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"...in fifty years, do you believe that people will be recognizably human?"
- Greg Bear

Superluminal  
  Faster than the speed of light.  

As far as I know, the first use in a science fiction story.

Slowly across the micro-universe they were weaving the copper webs which would define the positions of entry and termination of their superluminal jump through tachyon space.
From Patterns of Chaos, by Colin Kapp.
Published by Worlds of IF in 1972
Additional resources -

No less a science fiction luminary than Isaac Asimov used this word in a gritty 1969 article The Luxon Wall in Fantasy and Science Fiction:

It turns out, as you can see for yourself if you try a few random examples, that for any object traveling at superluminal velocities, the proper-mass is imaginary.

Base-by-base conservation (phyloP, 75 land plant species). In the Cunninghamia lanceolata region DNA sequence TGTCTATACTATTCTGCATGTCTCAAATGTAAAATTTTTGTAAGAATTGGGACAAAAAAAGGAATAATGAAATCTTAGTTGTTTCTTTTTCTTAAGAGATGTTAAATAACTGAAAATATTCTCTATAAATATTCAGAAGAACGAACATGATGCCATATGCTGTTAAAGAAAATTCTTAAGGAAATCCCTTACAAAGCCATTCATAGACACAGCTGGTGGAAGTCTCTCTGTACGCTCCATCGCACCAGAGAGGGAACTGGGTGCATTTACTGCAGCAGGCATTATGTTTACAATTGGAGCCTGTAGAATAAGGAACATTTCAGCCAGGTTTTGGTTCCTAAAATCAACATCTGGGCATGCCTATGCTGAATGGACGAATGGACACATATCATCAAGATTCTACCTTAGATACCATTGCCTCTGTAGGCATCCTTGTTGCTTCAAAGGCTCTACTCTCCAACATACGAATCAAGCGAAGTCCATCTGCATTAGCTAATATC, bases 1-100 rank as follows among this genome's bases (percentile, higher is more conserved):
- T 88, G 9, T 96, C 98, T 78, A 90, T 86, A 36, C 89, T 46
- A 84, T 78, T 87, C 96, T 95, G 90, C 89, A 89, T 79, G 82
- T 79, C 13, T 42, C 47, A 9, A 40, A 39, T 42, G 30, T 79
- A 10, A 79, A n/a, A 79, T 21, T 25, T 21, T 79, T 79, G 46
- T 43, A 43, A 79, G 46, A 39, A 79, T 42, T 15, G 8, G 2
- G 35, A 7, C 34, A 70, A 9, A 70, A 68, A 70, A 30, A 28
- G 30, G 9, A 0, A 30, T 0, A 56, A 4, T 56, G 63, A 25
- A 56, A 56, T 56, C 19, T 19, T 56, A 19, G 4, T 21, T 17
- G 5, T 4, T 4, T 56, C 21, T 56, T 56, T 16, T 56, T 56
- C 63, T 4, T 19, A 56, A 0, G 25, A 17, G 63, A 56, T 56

The earliest mention I can find is in Seeing Things. The Scientist and Spiritualism by Rupert Hall in Pearsonís Magazine (US) February 1909.

He finds that the manifestations of the mediums are not progressive, but devolutionary, infra- and not super-normal, sub- and never super-luminal.

Of interest (to me, anyway) is the fact that the word derives from "lumen" which is the unit of luminous flux, but can also be derived from a latin word meaning "opening" into a central cavity or interior space.

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Additional resources:
  More Ideas and Technology from Patterns of Chaos
  More Ideas and Technology by Colin Kapp
  Tech news articles related to Patterns of Chaos
  Tech news articles related to works by Colin Kapp

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